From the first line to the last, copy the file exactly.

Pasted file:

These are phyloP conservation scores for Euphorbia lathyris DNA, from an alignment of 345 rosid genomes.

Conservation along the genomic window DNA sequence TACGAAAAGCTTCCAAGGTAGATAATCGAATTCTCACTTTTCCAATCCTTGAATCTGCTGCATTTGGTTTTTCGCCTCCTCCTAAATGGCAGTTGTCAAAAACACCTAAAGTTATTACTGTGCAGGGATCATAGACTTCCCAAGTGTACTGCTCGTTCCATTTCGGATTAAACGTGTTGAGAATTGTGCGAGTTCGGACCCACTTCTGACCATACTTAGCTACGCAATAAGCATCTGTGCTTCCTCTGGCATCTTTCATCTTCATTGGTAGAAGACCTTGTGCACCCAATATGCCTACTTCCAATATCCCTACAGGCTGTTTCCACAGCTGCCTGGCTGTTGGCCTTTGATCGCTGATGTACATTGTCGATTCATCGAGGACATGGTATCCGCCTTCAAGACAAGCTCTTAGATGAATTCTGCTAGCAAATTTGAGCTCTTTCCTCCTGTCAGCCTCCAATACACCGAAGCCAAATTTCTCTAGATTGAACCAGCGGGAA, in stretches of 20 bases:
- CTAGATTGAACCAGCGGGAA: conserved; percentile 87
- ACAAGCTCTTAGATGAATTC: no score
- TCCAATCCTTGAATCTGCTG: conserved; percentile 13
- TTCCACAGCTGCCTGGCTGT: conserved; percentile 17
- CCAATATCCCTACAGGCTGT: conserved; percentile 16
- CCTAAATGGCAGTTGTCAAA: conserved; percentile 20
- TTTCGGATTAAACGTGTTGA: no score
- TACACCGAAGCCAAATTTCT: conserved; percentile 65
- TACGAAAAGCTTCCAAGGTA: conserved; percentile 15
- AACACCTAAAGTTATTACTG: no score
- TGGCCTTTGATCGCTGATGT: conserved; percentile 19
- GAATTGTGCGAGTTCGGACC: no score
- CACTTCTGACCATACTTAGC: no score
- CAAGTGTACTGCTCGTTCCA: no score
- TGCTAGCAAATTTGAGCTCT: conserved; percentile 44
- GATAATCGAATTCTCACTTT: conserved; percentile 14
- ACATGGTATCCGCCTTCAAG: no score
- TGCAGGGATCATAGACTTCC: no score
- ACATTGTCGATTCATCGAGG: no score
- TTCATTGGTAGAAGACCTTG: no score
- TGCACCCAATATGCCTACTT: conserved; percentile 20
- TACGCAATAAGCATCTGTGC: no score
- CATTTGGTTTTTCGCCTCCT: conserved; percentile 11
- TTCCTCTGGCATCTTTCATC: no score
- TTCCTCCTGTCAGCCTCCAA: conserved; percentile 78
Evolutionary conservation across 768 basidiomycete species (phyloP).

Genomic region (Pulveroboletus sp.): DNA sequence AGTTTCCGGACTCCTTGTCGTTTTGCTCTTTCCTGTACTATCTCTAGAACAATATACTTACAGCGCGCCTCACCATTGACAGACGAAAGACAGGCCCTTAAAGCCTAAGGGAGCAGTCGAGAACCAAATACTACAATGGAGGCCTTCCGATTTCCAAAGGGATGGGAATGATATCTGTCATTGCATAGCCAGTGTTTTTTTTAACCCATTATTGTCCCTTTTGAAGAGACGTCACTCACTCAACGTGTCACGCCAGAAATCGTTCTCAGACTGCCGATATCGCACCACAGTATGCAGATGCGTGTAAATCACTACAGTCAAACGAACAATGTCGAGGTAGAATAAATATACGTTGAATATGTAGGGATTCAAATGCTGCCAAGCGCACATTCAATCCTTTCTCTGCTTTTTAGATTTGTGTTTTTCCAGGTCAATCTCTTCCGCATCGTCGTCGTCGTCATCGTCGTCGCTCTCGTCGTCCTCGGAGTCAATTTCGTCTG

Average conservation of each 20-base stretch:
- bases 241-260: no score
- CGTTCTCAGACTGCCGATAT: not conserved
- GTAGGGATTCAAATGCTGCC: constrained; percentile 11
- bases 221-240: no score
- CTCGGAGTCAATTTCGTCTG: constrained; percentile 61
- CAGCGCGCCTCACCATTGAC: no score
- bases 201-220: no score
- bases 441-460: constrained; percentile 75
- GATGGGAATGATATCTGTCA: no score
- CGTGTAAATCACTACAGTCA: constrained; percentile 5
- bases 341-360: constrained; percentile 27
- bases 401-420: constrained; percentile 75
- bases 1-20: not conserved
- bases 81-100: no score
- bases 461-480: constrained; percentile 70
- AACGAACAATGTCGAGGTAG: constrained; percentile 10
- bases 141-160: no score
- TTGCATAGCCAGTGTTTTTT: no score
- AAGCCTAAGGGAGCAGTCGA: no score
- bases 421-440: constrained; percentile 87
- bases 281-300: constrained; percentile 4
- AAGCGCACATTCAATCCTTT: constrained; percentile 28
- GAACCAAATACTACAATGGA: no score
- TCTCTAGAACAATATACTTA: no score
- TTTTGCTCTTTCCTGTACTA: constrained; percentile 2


These are phyloP conservation scores for Euphorbia lathyris DNA, from an alignment of 345 rosid genomes.

Conservation along the genomic window DNA sequence TACGAAAAGCTTCCAAGGTAGATAATCGAATTCTCACTTTTCCAATCCTTGAATCTGCTGCATTTGGTTTTTCGCCTCCTCCTAAATGGCAGTTGTCAAAAACACCTAAAGTTATTACTGTGCAGGGATCATAGACTTCCCAAGTGTACTGCTCGTTCCATTTCGGATTAAACGTGTTGAGAATTGTGCGAGTTCGGACCCACTTCTGACCATACTTAGCTACGCAATAAGCATCTGTGCTTCCTCTGGCATCTTTCATCTTCATTGGTAGAAGACCTTGTGCACCCAATATGCCTACTTCCAATATCCCTACAGGCTGTTTCCACAGCTGCCTGGCTGTTGGCCTTTGATCGCTGATGTACATTGTCGATTCATCGAGGACATGGTATCCGCCTTCAAGACAAGCTCTTAGATGAATTCTGCTAGCAAATTTGAGCTCTTTCCTCCTGTCAGCCTCCAATACACCGAAGCCAAATTTCTCTAGATTGAACCAGCGGGAA, in stretches of 20 bases:
- CTAGATTGAACCAGCGGGAA: conserved; percentile 87
- ACAAGCTCTTAGATGAATTC: no score
- TCCAATCCTTGAATCTGCTG: conserved; percentile 13
- TTCCACAGCTGCCTGGCTGT: conserved; percentile 17
- CCAATATCCCTACAGGCTGT: conserved; percentile 16
- CCTAAATGGCAGTTGTCAAA: conserved; percentile 20
- TTTCGGATTAAACGTGTTGA: no score
- TACACCGAAGCCAAATTTCT: conserved; percentile 65
- TACGAAAAGCTTCCAAGGTA: conserved; percentile 15
- AACACCTAAAGTTATTACTG: no score
- TGGCCTTTGATCGCTGATGT: conserved; percentile 19
- GAATTGTGCGAGTTCGGACC: no score
- CACTTCTGACCATACTTAGC: no score
- CAAGTGTACTGCTCGTTCCA: no score
- TGCTAGCAAATTTGAGCTCT: conserved; percentile 44
- GATAATCGAATTCTCACTTT: conserved; percentile 14
- ACATGGTATCCGCCTTCAAG: no score
- TGCAGGGATCATAGACTTCC: no score
- ACATTGTCGATTCATCGAGG: no score
- TTCATTGGTAGAAGACCTTG: no score
- TGCACCCAATATGCCTACTT: conserved; percentile 20
- TACGCAATAAGCATCTGTGC: no score
- CATTTGGTTTTTCGCCTCCT: conserved; percentile 11
- TTCCTCTGGCATCTTTCATC: no score
- TTCCTCCTGTCAGCCTCCAA: conserved; percentile 78
Evolutionary conservation across 768 basidiomycete species (phyloP).

Genomic region (Pulveroboletus sp.): DNA sequence AGTTTCCGGACTCCTTGTCGTTTTGCTCTTTCCTGTACTATCTCTAGAACAATATACTTACAGCGCGCCTCACCATTGACAGACGAAAGACAGGCCCTTAAAGCCTAAGGGAGCAGTCGAGAACCAAATACTACAATGGAGGCCTTCCGATTTCCAAAGGGATGGGAATGATATCTGTCATTGCATAGCCAGTGTTTTTTTTAACCCATTATTGTCCCTTTTGAAGAGACGTCACTCACTCAACGTGTCACGCCAGAAATCGTTCTCAGACTGCCGATATCGCACCACAGTATGCAGATGCGTGTAAATCACTACAGTCAAACGAACAATGTCGAGGTAGAATAAATATACGTTGAATATGTAGGGATTCAAATGCTGCCAAGCGCACATTCAATCCTTTCTCTGCTTTTTAGATTTGTGTTTTTCCAGGTCAATCTCTTCCGCATCGTCGTCGTCGTCATCGTCGTCGCTCTCGTCGTCCTCGGAGTCAATTTCGTCTG

Average conservation of each 20-base stretch:
- bases 241-260: no score
- CGTTCTCAGACTGCCGATAT: not conserved
- GTAGGGATTCAAATGCTGCC: constrained; percentile 11
- bases 221-240: no score
- CTCGGAGTCAATTTCGTCTG: constrained; percentile 61
- CAGCGCGCCTCACCATTGAC: no score
- bases 201-220: no score
- bases 441-460: constrained; percentile 75
- GATGGGAATGATATCTGTCA: no score
- CGTGTAAATCACTACAGTCA: constrained; percentile 5
- bases 341-360: constrained; percentile 27
- bases 401-420: constrained; percentile 75
- bases 1-20: not conserved
- bases 81-100: no score
- bases 461-480: constrained; percentile 70
- AACGAACAATGTCGAGGTAG: constrained; percentile 10
- bases 141-160: no score
- TTGCATAGCCAGTGTTTTTT: no score
- AAGCCTAAGGGAGCAGTCGA: no score
- bases 421-440: constrained; percentile 87
- bases 281-300: constrained; percentile 4
- AAGCGCACATTCAATCCTTT: constrained; percentile 28
- GAACCAAATACTACAATGGA: no score
- TCTCTAGAACAATATACTTA: no score
- TTTTGCTCTTTCCTGTACTA: constrained; percentile 2